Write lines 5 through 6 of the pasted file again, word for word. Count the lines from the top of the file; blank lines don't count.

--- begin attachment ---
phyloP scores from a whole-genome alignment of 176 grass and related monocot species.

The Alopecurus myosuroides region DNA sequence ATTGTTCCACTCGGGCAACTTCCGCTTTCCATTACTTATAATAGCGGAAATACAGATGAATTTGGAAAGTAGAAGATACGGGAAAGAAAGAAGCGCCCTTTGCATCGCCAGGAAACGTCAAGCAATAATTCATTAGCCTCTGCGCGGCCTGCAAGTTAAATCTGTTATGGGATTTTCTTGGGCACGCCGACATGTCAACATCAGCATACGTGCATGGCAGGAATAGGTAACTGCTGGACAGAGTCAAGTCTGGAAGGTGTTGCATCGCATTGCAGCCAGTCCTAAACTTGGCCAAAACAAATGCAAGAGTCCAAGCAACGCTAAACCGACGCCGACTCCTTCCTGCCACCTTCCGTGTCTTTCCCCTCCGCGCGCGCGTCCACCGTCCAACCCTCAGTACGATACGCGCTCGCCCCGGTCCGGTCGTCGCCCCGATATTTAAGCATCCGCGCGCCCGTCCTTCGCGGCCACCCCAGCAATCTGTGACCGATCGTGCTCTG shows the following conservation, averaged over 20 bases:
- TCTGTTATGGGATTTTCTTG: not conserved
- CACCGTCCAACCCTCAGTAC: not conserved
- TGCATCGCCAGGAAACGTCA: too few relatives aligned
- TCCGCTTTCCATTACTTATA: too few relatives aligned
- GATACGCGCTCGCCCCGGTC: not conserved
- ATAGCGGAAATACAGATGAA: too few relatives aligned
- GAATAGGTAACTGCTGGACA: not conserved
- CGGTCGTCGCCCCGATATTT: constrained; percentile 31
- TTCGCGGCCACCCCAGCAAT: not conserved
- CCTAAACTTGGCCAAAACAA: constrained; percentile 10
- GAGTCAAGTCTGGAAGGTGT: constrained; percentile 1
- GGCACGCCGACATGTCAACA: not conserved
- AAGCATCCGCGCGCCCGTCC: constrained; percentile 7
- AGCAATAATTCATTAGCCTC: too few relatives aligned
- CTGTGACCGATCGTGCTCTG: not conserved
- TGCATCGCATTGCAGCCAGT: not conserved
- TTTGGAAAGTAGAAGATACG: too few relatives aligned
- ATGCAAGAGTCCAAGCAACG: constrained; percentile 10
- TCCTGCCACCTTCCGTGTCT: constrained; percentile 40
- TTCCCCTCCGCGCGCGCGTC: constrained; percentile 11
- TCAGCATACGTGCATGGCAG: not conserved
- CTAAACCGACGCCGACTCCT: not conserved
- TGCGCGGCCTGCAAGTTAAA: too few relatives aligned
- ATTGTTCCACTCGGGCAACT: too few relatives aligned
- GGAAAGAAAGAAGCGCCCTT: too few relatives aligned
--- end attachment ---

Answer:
- TGCATCGCCAGGAAACGTCA: too few relatives aligned
- TCCGCTTTCCATTACTTATA: too few relatives aligned